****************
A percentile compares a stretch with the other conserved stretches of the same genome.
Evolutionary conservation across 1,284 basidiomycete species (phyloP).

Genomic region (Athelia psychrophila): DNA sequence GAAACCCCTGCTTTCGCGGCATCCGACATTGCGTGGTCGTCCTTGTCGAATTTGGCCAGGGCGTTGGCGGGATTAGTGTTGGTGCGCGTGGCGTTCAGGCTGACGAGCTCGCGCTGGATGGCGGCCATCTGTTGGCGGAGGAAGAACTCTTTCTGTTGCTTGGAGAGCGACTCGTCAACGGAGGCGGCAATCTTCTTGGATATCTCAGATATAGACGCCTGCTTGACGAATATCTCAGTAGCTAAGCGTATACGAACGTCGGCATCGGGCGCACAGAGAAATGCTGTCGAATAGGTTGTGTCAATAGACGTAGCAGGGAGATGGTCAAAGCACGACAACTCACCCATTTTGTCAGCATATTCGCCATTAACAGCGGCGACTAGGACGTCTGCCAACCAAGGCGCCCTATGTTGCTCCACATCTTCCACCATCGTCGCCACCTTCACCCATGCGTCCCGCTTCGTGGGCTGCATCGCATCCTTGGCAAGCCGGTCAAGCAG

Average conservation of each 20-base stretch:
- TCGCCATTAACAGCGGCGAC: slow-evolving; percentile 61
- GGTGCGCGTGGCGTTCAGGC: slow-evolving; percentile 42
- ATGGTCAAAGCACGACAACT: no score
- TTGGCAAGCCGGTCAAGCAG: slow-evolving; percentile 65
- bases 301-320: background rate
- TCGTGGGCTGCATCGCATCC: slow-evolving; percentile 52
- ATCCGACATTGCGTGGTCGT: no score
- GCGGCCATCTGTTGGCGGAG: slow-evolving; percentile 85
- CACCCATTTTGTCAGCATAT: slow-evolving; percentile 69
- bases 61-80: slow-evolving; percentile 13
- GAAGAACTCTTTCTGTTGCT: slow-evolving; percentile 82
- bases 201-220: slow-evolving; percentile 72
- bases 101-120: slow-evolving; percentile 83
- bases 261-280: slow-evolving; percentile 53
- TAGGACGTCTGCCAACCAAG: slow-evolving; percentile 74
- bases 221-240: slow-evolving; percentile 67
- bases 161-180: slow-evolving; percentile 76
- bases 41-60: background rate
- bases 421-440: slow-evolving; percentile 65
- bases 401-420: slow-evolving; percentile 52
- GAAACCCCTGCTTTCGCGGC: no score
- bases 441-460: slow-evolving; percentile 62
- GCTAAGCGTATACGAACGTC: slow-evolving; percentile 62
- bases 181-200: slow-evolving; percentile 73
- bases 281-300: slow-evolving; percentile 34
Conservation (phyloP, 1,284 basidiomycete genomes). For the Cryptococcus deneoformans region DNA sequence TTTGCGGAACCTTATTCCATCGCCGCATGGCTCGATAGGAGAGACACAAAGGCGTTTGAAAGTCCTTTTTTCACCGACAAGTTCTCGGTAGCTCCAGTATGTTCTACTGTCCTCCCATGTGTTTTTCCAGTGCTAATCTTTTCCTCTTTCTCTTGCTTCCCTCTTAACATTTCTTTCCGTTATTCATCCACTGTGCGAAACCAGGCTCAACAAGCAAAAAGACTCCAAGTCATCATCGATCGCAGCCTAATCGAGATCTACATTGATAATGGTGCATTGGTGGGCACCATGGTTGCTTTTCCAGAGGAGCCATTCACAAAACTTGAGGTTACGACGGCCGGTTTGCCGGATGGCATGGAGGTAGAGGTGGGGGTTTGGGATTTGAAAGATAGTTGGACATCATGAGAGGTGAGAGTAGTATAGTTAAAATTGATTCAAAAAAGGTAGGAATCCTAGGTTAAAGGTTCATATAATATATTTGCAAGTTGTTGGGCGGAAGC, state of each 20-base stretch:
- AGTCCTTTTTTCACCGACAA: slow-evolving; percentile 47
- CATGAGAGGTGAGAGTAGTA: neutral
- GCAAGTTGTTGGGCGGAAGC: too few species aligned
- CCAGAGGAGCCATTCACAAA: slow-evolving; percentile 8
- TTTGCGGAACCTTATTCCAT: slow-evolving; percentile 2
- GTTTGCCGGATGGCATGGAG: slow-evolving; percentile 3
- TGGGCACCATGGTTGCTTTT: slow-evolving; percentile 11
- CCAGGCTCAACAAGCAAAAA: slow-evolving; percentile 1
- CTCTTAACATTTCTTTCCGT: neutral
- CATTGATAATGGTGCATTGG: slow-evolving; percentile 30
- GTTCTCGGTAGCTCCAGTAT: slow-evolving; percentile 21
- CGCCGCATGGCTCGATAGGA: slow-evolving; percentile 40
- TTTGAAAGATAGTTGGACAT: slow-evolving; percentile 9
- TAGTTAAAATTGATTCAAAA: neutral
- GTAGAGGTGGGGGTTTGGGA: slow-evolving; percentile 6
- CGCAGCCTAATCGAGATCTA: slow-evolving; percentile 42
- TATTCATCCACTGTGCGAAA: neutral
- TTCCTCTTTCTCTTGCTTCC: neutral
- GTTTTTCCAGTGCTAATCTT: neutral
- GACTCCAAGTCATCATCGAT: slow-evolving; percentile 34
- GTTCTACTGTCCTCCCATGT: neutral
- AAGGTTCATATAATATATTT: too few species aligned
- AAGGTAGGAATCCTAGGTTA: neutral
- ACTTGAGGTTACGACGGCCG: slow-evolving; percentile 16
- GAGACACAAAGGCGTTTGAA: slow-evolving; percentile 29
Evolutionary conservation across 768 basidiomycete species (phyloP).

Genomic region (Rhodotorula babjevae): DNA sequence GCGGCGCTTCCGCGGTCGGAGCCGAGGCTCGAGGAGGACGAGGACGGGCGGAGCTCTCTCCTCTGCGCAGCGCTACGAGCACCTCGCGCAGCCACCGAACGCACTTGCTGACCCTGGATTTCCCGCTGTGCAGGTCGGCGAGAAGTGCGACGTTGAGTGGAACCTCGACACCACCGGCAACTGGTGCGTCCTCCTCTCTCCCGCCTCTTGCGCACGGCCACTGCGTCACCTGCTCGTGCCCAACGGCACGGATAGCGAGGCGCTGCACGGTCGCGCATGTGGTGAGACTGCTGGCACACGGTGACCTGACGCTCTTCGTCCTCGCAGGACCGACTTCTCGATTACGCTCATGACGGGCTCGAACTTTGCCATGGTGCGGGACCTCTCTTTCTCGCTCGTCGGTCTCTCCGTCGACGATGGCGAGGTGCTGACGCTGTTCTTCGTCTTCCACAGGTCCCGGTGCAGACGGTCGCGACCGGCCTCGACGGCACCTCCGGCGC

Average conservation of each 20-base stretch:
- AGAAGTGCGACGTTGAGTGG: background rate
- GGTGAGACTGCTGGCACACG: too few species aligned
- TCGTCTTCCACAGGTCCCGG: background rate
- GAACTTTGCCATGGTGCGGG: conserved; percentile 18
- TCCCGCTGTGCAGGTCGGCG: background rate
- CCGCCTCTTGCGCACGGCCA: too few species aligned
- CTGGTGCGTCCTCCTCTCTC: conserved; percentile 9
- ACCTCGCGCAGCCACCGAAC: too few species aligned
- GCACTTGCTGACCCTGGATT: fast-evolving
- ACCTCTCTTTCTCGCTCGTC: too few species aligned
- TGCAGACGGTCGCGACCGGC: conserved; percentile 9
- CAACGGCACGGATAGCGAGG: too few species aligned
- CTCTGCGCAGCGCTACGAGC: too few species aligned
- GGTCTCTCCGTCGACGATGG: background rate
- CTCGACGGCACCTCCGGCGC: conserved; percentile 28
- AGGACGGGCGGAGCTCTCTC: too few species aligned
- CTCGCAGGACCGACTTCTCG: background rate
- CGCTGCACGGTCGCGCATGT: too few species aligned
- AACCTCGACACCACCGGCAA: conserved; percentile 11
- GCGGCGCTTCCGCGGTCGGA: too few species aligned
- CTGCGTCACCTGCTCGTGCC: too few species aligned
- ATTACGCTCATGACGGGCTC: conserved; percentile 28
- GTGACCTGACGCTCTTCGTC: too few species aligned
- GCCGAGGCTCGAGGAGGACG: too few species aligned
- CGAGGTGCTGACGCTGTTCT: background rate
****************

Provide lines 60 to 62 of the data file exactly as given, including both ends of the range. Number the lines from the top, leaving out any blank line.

- GGTGAGACTGCTGGCACACG: too few species aligned
- TCGTCTTCCACAGGTCCCGG: background rate
- GAACTTTGCCATGGTGCGGG: conserved; percentile 18